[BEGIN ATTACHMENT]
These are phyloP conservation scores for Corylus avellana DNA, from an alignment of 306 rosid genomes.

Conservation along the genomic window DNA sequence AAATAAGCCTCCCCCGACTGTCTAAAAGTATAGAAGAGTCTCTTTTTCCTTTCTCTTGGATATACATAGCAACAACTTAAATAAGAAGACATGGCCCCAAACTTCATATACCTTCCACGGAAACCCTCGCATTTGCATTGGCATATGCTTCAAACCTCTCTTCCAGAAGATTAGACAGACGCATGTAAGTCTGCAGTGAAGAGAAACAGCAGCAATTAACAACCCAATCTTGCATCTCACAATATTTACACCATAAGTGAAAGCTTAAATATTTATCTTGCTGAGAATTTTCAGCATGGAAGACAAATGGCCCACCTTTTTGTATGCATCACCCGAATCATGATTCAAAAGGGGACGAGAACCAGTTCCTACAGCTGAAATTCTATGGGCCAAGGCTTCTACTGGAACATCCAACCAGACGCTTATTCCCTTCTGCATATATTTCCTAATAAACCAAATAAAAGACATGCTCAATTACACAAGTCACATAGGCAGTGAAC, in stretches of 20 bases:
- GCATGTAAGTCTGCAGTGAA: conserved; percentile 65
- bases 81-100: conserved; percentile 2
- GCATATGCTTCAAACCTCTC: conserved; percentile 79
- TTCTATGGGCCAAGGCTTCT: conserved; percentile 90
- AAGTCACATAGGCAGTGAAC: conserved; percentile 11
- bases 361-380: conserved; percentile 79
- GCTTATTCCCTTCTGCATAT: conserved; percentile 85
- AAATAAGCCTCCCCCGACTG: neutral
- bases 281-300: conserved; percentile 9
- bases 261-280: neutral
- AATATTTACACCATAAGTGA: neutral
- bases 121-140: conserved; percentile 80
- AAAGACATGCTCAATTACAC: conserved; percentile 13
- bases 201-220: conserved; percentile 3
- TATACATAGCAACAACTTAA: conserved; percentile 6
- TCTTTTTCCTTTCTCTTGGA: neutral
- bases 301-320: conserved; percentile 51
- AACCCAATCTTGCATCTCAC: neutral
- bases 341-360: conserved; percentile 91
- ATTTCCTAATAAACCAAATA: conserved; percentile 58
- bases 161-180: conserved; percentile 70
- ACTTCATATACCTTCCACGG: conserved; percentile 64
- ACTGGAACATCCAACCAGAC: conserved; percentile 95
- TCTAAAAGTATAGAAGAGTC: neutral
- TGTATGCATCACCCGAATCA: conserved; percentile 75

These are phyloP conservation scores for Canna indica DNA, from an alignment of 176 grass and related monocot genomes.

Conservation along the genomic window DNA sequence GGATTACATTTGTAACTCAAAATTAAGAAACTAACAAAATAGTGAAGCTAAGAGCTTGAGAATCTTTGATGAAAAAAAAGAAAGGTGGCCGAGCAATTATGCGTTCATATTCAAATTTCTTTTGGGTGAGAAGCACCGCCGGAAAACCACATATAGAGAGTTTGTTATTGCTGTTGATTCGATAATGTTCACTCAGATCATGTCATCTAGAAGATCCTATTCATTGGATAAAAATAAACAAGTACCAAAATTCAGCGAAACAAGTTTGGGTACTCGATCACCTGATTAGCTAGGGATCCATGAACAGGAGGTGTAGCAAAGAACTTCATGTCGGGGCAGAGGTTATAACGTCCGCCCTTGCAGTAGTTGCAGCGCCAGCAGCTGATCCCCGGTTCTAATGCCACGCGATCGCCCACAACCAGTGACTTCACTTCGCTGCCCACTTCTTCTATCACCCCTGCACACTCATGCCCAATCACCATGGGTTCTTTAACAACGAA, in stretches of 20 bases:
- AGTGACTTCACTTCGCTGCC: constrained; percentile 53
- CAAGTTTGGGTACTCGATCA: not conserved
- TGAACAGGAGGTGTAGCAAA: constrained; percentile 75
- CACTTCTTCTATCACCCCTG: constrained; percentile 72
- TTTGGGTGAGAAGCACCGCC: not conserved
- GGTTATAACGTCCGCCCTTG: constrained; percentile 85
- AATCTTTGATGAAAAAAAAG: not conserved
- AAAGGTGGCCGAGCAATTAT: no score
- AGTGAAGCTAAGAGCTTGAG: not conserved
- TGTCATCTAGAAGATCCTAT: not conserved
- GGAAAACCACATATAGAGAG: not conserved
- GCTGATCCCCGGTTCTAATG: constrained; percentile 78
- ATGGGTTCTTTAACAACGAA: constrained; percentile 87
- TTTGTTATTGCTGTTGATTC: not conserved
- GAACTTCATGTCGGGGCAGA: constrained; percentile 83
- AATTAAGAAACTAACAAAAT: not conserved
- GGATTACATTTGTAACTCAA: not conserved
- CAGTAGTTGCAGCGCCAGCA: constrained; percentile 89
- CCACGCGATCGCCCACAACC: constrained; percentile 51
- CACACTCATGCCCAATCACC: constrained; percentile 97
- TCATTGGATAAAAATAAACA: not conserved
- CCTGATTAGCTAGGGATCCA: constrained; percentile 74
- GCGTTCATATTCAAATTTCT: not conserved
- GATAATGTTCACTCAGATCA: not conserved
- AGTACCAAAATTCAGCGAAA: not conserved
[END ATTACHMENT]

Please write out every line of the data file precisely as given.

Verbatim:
These are phyloP conservation scores for Corylus avellana DNA, from an alignment of 306 rosid genomes.

Conservation along the genomic window DNA sequence AAATAAGCCTCCCCCGACTGTCTAAAAGTATAGAAGAGTCTCTTTTTCCTTTCTCTTGGATATACATAGCAACAACTTAAATAAGAAGACATGGCCCCAAACTTCATATACCTTCCACGGAAACCCTCGCATTTGCATTGGCATATGCTTCAAACCTCTCTTCCAGAAGATTAGACAGACGCATGTAAGTCTGCAGTGAAGAGAAACAGCAGCAATTAACAACCCAATCTTGCATCTCACAATATTTACACCATAAGTGAAAGCTTAAATATTTATCTTGCTGAGAATTTTCAGCATGGAAGACAAATGGCCCACCTTTTTGTATGCATCACCCGAATCATGATTCAAAAGGGGACGAGAACCAGTTCCTACAGCTGAAATTCTATGGGCCAAGGCTTCTACTGGAACATCCAACCAGACGCTTATTCCCTTCTGCATATATTTCCTAATAAACCAAATAAAAGACATGCTCAATTACACAAGTCACATAGGCAGTGAAC, in stretches of 20 bases:
- GCATGTAAGTCTGCAGTGAA: conserved; percentile 65
- bases 81-100: conserved; percentile 2
- GCATATGCTTCAAACCTCTC: conserved; percentile 79
- TTCTATGGGCCAAGGCTTCT: conserved; percentile 90
- AAGTCACATAGGCAGTGAAC: conserved; percentile 11
- bases 361-380: conserved; percentile 79
- GCTTATTCCCTTCTGCATAT: conserved; percentile 85
- AAATAAGCCTCCCCCGACTG: neutral
- bases 281-300: conserved; percentile 9
- bases 261-280: neutral
- AATATTTACACCATAAGTGA: neutral
- bases 121-140: conserved; percentile 80
- AAAGACATGCTCAATTACAC: conserved; percentile 13
- bases 201-220: conserved; percentile 3
- TATACATAGCAACAACTTAA: conserved; percentile 6
- TCTTTTTCCTTTCTCTTGGA: neutral
- bases 301-320: conserved; percentile 51
- AACCCAATCTTGCATCTCAC: neutral
- bases 341-360: conserved; percentile 91
- ATTTCCTAATAAACCAAATA: conserved; percentile 58
- bases 161-180: conserved; percentile 70
- ACTTCATATACCTTCCACGG: conserved; percentile 64
- ACTGGAACATCCAACCAGAC: conserved; percentile 95
- TCTAAAAGTATAGAAGAGTC: neutral
- TGTATGCATCACCCGAATCA: conserved; percentile 75

These are phyloP conservation scores for Canna indica DNA, from an alignment of 176 grass and related monocot genomes.

Conservation along the genomic window DNA sequence GGATTACATTTGTAACTCAAAATTAAGAAACTAACAAAATAGTGAAGCTAAGAGCTTGAGAATCTTTGATGAAAAAAAAGAAAGGTGGCCGAGCAATTATGCGTTCATATTCAAATTTCTTTTGGGTGAGAAGCACCGCCGGAAAACCACATATAGAGAGTTTGTTATTGCTGTTGATTCGATAATGTTCACTCAGATCATGTCATCTAGAAGATCCTATTCATTGGATAAAAATAAACAAGTACCAAAATTCAGCGAAACAAGTTTGGGTACTCGATCACCTGATTAGCTAGGGATCCATGAACAGGAGGTGTAGCAAAGAACTTCATGTCGGGGCAGAGGTTATAACGTCCGCCCTTGCAGTAGTTGCAGCGCCAGCAGCTGATCCCCGGTTCTAATGCCACGCGATCGCCCACAACCAGTGACTTCACTTCGCTGCCCACTTCTTCTATCACCCCTGCACACTCATGCCCAATCACCATGGGTTCTTTAACAACGAA, in stretches of 20 bases:
- AGTGACTTCACTTCGCTGCC: constrained; percentile 53
- CAAGTTTGGGTACTCGATCA: not conserved
- TGAACAGGAGGTGTAGCAAA: constrained; percentile 75
- CACTTCTTCTATCACCCCTG: constrained; percentile 72
- TTTGGGTGAGAAGCACCGCC: not conserved
- GGTTATAACGTCCGCCCTTG: constrained; percentile 85
- AATCTTTGATGAAAAAAAAG: not conserved
- AAAGGTGGCCGAGCAATTAT: no score
- AGTGAAGCTAAGAGCTTGAG: not conserved
- TGTCATCTAGAAGATCCTAT: not conserved
- GGAAAACCACATATAGAGAG: not conserved
- GCTGATCCCCGGTTCTAATG: constrained; percentile 78
- ATGGGTTCTTTAACAACGAA: constrained; percentile 87
- TTTGTTATTGCTGTTGATTC: not conserved
- GAACTTCATGTCGGGGCAGA: constrained; percentile 83
- AATTAAGAAACTAACAAAAT: not conserved
- GGATTACATTTGTAACTCAA: not conserved
- CAGTAGTTGCAGCGCCAGCA: constrained; percentile 89
- CCACGCGATCGCCCACAACC: constrained; percentile 51
- CACACTCATGCCCAATCACC: constrained; percentile 97
- TCATTGGATAAAAATAAACA: not conserved
- CCTGATTAGCTAGGGATCCA: constrained; percentile 74
- GCGTTCATATTCAAATTTCT: not conserved
- GATAATGTTCACTCAGATCA: not conserved
- AGTACCAAAATTCAGCGAAA: not conserved